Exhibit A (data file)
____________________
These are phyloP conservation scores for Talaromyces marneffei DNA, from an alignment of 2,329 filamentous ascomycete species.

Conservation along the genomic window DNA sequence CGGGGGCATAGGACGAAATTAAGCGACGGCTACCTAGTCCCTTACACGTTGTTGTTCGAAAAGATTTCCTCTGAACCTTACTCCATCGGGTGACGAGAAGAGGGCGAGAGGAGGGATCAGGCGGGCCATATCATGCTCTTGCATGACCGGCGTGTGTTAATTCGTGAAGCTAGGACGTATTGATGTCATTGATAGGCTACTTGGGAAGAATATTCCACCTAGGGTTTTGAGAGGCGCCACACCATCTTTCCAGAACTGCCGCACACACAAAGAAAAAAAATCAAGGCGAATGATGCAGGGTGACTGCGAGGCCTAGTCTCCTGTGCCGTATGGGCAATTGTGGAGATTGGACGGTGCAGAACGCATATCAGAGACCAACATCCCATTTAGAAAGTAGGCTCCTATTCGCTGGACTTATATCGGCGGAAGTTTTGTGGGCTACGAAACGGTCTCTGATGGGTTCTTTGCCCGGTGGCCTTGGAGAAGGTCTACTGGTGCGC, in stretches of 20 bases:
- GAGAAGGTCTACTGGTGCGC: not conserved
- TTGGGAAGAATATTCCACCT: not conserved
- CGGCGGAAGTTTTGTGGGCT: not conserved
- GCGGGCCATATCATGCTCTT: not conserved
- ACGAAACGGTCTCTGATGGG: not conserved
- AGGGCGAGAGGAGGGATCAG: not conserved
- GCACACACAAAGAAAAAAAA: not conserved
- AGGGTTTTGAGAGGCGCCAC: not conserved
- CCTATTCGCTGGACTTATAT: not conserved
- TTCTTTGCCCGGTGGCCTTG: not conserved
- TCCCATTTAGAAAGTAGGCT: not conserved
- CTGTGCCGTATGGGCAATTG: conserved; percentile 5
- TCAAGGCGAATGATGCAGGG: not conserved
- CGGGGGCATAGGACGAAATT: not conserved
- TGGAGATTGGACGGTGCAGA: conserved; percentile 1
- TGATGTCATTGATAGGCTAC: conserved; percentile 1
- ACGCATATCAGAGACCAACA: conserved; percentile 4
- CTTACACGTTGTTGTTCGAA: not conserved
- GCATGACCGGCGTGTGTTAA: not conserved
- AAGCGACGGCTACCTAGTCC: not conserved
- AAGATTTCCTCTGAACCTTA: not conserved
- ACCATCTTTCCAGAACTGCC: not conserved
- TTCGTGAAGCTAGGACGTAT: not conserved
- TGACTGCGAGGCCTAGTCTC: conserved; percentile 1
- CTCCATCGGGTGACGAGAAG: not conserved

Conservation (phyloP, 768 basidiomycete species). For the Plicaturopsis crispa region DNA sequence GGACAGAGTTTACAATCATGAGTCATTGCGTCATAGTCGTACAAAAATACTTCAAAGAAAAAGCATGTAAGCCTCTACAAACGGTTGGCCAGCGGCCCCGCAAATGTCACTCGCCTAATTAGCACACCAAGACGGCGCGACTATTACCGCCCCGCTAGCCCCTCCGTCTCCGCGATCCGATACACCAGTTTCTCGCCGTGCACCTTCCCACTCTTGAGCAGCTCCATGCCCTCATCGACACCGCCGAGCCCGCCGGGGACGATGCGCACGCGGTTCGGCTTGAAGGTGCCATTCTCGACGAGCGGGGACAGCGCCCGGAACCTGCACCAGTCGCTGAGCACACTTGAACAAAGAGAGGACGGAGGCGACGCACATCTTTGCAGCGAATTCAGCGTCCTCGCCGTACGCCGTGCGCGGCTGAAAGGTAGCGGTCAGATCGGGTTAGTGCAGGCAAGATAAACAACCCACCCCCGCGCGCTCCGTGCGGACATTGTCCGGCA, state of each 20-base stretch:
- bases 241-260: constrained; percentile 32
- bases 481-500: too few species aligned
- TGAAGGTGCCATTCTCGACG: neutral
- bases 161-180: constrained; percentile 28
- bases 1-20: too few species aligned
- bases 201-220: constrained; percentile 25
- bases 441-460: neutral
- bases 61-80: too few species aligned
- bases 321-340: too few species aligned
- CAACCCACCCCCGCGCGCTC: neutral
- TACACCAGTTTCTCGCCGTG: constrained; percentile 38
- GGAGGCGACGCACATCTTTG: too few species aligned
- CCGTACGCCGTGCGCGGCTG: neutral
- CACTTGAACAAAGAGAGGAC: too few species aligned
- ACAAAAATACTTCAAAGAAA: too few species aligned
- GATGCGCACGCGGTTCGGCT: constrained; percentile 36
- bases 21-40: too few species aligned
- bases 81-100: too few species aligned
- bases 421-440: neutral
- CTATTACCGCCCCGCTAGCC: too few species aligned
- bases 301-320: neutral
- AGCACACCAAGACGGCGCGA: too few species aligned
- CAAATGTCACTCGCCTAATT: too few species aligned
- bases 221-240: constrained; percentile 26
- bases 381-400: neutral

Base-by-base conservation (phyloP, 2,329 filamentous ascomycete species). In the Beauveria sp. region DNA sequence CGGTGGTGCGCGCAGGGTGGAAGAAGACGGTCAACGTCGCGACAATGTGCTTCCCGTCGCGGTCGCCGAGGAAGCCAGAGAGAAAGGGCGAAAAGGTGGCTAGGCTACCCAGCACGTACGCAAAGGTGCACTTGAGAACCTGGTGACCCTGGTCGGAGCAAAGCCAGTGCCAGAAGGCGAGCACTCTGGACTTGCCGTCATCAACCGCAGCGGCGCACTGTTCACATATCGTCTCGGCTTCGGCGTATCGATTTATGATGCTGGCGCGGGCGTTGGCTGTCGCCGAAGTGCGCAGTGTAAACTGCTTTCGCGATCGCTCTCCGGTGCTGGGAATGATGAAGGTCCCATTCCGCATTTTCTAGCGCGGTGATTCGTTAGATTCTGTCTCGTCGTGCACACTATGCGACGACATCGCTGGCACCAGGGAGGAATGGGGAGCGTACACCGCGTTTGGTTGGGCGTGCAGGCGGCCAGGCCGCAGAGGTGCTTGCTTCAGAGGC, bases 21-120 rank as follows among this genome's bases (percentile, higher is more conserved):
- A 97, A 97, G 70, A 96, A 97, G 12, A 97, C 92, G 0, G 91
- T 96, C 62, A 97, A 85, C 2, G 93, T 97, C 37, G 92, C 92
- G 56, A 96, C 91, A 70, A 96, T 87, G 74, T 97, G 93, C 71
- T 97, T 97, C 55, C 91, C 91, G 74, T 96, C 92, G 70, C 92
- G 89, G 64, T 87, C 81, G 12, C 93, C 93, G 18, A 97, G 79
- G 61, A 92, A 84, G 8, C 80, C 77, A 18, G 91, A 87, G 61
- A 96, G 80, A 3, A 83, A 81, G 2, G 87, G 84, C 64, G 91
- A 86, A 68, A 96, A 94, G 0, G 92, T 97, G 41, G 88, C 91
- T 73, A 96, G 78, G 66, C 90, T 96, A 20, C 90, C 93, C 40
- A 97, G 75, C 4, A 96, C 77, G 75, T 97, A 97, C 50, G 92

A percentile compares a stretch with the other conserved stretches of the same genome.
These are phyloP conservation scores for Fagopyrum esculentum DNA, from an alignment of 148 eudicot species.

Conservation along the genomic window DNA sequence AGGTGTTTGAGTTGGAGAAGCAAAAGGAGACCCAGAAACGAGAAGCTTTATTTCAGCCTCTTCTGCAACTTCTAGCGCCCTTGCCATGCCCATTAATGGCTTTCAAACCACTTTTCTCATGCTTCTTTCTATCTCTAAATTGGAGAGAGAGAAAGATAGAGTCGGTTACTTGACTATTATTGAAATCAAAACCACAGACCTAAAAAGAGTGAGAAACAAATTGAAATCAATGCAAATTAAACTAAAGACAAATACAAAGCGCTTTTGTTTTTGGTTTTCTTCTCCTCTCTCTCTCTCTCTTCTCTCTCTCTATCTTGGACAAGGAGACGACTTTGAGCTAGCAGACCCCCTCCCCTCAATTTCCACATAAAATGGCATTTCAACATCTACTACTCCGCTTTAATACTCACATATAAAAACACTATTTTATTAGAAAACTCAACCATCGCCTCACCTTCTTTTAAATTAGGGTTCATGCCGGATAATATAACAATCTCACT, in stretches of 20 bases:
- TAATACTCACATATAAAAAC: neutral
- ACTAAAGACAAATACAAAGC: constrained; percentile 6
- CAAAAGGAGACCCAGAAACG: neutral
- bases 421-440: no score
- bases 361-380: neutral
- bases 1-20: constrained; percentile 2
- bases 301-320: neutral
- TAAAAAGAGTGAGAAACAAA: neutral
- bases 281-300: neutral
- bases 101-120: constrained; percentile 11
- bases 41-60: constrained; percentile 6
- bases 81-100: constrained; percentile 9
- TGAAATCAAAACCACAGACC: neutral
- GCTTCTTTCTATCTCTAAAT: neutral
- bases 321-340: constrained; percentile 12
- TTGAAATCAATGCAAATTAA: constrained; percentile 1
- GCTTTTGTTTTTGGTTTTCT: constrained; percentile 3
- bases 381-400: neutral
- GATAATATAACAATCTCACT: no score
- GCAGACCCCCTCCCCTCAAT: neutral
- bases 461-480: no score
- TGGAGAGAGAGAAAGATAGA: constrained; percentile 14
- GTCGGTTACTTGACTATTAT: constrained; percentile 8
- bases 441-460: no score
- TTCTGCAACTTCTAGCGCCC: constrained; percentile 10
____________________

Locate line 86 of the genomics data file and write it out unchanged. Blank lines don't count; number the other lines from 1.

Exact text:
- GATAATATAACAATCTCACT: no score